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Discussion Starter · #15 ·
I'm agreeing with you. I can't stand a 2x4 rafter on top of some randomly placed blocking. All I'm saying is, if I bid on a set of prints and say to the builder that this is an insufficient roofing system, he's going to laugh in my face. That being said, if I only had the opportunity to bid on stick-frames I couldn't fill 6 months of a schedule here. But I guess I don't anyway, as I've been relegated to the world of small remodels in the last year and a half. No offense intended to remodelers who read this post.
my sole business is remodels. I find more challenge in these teeny brain teezers than in monster homes. not to say that I don't do new frames. but remodels is where it's at right now. trusses to me are like smartcars. everyones's happy with them but I just don't see them surviving a collision. or a heavy side wind. or a rock. or a squirrel.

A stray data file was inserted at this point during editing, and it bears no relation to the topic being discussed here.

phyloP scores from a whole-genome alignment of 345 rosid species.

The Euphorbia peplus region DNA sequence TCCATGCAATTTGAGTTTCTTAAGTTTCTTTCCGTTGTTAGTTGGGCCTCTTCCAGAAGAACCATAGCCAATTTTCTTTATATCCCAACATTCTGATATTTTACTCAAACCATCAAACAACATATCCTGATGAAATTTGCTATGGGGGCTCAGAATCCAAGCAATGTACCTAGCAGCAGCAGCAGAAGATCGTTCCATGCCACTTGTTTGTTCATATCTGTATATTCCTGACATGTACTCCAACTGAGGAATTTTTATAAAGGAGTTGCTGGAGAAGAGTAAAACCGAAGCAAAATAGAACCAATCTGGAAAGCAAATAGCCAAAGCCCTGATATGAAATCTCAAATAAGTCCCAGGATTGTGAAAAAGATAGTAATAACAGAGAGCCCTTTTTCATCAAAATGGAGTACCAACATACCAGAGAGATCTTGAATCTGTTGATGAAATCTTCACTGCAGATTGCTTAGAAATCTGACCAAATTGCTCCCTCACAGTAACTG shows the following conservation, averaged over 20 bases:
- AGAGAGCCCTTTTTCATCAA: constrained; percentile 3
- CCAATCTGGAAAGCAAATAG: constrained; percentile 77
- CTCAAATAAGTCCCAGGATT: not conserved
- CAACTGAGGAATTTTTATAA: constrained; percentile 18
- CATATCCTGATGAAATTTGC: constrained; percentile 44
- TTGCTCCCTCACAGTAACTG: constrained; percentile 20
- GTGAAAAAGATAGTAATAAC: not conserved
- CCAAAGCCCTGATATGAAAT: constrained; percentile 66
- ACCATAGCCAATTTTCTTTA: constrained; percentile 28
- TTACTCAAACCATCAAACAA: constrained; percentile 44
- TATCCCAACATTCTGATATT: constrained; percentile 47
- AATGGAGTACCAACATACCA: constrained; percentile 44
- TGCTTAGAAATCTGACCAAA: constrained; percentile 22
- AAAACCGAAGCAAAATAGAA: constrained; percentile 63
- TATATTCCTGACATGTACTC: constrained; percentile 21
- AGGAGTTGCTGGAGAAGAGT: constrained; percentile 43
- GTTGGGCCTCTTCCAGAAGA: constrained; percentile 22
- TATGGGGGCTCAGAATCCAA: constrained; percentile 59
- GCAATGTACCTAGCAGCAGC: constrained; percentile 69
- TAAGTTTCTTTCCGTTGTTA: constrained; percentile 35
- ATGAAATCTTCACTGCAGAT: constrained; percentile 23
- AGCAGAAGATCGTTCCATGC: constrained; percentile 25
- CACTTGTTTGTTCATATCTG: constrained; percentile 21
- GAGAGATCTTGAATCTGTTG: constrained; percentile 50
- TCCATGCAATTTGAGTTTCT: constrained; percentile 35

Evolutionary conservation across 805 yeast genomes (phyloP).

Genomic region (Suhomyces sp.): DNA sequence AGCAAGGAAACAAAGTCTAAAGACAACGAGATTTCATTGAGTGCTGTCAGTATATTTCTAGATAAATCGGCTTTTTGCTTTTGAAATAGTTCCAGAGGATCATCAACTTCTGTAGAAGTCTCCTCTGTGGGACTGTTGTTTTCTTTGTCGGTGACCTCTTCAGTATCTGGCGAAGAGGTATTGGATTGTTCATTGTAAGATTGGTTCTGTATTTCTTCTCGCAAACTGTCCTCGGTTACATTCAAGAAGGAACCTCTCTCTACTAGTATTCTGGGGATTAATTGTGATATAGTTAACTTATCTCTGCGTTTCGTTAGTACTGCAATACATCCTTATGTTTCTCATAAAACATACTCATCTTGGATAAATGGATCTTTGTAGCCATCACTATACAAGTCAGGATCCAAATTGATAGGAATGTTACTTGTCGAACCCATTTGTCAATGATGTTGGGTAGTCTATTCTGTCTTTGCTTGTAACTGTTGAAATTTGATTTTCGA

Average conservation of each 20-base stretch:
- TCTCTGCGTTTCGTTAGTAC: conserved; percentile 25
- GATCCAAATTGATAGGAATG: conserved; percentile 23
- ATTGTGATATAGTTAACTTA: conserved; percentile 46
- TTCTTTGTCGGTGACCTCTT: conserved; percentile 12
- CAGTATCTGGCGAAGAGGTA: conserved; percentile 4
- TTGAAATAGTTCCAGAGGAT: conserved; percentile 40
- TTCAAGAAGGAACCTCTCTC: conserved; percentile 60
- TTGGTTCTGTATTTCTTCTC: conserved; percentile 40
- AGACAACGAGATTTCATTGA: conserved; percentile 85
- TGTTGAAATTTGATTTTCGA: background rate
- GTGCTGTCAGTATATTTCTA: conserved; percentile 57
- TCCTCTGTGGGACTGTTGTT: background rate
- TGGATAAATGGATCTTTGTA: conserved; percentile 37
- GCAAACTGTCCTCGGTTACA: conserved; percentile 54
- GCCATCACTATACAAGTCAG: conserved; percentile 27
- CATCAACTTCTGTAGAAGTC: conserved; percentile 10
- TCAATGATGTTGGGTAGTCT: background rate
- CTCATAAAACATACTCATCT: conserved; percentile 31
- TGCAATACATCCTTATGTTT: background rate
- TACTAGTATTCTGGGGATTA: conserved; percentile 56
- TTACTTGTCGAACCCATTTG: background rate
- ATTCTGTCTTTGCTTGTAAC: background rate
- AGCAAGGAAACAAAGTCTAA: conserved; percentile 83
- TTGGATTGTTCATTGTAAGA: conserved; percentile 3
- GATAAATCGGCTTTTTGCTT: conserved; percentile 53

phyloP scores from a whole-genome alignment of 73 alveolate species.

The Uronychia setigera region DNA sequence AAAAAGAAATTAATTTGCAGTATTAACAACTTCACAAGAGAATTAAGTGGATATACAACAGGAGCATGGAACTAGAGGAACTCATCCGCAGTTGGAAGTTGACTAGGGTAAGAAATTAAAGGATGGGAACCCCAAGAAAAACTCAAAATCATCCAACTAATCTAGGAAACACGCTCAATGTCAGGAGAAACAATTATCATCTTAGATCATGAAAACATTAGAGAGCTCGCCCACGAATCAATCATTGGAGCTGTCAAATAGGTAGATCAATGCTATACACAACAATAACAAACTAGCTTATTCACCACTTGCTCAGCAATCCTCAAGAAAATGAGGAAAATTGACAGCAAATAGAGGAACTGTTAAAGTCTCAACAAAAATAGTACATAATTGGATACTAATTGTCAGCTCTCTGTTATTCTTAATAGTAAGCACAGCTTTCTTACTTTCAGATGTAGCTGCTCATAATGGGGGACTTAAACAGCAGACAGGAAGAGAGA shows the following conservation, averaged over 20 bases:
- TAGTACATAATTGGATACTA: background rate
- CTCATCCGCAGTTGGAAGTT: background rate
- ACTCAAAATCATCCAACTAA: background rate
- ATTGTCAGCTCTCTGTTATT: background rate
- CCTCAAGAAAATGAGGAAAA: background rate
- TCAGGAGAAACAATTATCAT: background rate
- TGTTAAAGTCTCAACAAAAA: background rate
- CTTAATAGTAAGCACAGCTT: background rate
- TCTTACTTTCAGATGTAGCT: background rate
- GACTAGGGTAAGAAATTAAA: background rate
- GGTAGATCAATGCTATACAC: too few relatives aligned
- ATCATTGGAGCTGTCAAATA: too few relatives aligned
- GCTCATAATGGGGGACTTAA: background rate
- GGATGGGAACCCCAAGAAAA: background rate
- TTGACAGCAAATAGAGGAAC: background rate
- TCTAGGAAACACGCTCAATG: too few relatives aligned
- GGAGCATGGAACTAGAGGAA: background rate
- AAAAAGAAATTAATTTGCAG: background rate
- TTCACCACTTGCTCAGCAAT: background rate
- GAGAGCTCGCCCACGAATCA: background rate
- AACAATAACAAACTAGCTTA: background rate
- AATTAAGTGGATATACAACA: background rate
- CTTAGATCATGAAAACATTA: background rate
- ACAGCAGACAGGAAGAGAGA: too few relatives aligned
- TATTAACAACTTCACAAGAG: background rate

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Count your blessings. I'm not building structure, I'm doing closet frames and knee-walls. At this point I'd do a trussed roof pro-bono just to get the taste again.
 

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General Contractor
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OPINION: You were one year old when I got my GC license. At that time I had been both framing stick roofs and installing trusses for about 20 years. I liked stick framing better, and still do. But I have lived through somewhere around thirty hurricanes and worked rebuilding both roof systems damaged (more like "ravaged") by those storms. Neither survived very well, but one fact struck me as interesting. In stick framed homes, the entire roof was usually just plain "gone". Nowhere to be found. Parts of trussed roofs were often wiped out too. But I'd say in 60 or 70 percent of those roofs, a substantial portion of the roof remained.

When you open conventionally framed roofs with a big blow like our 'canes, they pretty much get ripped on back, flipping out the rafters one after the other in relatively quick succession. Trusses seem to each act independently of the others. You may see the sheathing peeled off all of them, but more often than not about half of them remain standing....... although, admittedly, usually leaning somewhat.

Does this make one or the other better? I don't know. But I have many times seen where much of the stuff in the attic of truss framed houses stayed there while conventionally framed roofs deposited everything on the floor below.